Parent participation and support
Recommended strategies for engaging parents more effectively in programmes included: inviting parents in for school meal taster sessions; healthy food workshops; attendance at School Nutrition Action Group/School Food Council meetings; and after school cooking, gardening and physical activities for parents and pupils to learn together. It was recommended that cooking clubs need to be delivered by a familiar member of staff, rather than somebody external, to appeal to parents. Improved communication about healthy lifestyle programmes between schools and parents (school website, newsletters, meetings), was also recommended.
Schools are appropriate places to promote physical activity and healthy eating because they can reach almost all children . Our study explores school staff perceptions on the factors hindering and enabling successful implementation and sustainability of healthy eating and physical activity (healthy lifestyle) programmes, in the primary school setting.
A large sample of a diverse range of staff, were able to provide perspectives on factors relating to specific programmes and more generally, considering all healthy lifestyle programmes implemented at the school. The factors that were perceived to influence implementation of healthy lifestyle programmes, have been compared with the 23 factors described by Durlak and Dupre , in their framework of implementation factors. Many of the factors identified by staff in our study fit with the model, and suggest that these are important factors to consider when developing school-based healthy lifestyle interventions. Few of the factors highlighted in this study related directly to community level factors (outlined in the Durlak and Dupre framework ), such as politics and policy, perhaps because many of the interviews were with teaching staff. More interviews with school administrators or decision makers at school district level may have identified some broader community level factors as relevant. Most of the other factors identified aligned with the Durlak and Dupre model .
Unique findings from our study, not discussed previously in the Durlak and Dupre model , nor within any other implementation models reviewed [29,30,31,32,33], included the range of healthy lifestyle programmes delivered, timing for effective implementation and pupils leading on programme delivery. Despite complaints about an over-crowded curriculum, some schools delivered a number of programmes/initiatives with overlapping content. Head teachers therefore, need to be supported to identify and prioritise a few key evidence-based healthy lifestyle programmes or initiatives, with different key targets for behaviour change, so that teaching staff are not over-burdened. This is also a potential role for policy-makers. Timing of programme implementation, was also considered critical. It was important to staff to ensure that programmes are integrated into the curriculum plans (during their planning period), ready for the start of the following academic year. To facilitate this, teachers should be involved in the curriculum development for the programme, and implementation plan to ensure optimal implementation . Pupils leading on aspects of programme delivery, was another important perceived facilitator in our study, not previously discussed in the implementation models reviewed [26, 29,30,31,32,33]. Previous research has suggested that children should be involved from the early stages when developing an intervention in order to make attractive interventions to pupils . Programme developers and schools need to work together to plan how pupils can help lead on delivery of programme components.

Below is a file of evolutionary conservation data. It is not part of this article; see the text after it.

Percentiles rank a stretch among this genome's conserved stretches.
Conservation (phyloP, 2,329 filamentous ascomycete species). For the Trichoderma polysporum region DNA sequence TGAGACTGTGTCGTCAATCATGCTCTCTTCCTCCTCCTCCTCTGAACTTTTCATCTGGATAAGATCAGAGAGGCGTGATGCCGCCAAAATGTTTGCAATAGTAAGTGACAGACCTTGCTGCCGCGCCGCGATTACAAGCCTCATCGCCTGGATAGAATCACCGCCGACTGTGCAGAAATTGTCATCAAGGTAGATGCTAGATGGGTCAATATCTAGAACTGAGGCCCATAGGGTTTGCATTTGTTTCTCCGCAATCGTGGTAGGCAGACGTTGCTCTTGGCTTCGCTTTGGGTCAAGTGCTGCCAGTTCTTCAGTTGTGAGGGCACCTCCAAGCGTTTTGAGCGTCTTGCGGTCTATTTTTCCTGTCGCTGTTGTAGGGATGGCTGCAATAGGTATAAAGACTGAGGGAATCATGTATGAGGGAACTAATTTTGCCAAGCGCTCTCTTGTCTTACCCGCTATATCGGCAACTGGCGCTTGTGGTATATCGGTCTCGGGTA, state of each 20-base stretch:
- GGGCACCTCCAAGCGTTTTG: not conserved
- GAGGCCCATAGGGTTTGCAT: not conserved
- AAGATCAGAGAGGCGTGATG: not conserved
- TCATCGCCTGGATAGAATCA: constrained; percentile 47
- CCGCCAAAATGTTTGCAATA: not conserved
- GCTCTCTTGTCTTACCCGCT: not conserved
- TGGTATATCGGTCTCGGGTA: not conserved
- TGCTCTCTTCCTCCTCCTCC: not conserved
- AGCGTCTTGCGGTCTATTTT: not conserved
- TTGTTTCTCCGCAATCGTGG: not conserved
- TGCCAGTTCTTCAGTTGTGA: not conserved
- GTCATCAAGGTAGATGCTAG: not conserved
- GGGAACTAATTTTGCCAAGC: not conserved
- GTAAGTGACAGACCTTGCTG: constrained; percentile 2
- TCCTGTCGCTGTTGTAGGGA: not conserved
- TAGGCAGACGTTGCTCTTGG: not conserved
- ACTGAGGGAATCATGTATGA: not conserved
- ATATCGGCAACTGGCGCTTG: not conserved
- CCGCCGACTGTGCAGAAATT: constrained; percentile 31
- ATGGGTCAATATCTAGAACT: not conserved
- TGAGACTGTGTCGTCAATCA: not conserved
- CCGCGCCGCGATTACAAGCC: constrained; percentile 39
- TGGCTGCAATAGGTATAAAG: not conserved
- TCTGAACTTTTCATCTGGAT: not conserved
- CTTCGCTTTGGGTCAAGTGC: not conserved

The most critical factor perceived to hinder effective implementation in our study was limited time for delivery (particularly programme components not incorporated into the curriculum). Previous systematic reviews also reported time constraints as a critical barrier to effective implementation of physical activity  and health promotion programmes in schools [4, 7]. Greenberg et al.,  also looked at implementation of school-based preventative programmes, and agreed with our findings, that lack of attention to the programme, due to competition in the curriculum, and lack of pre-planning time to look at programme resources, both hindered implementation. In order for schools to be able to prioritise healthy lifestyle education generally, and dedicate more time in the curriculum for its delivery, it is clear that the government needs to prioritise childhood obesity prevention and support primary schools to deliver more education around healthy eating and physical activity. There also needs to be more rigorous research conducted, to demonstrate causality between healthy eating and physical activity knowledge and academic achievement, a principal priority for schools (as there is some evidence to suggest association) . Schools may be more willing and able to prioritise healthy lifestyle programmes, if it was clear that the aims of the programmes fit with school priorities for academic achievement.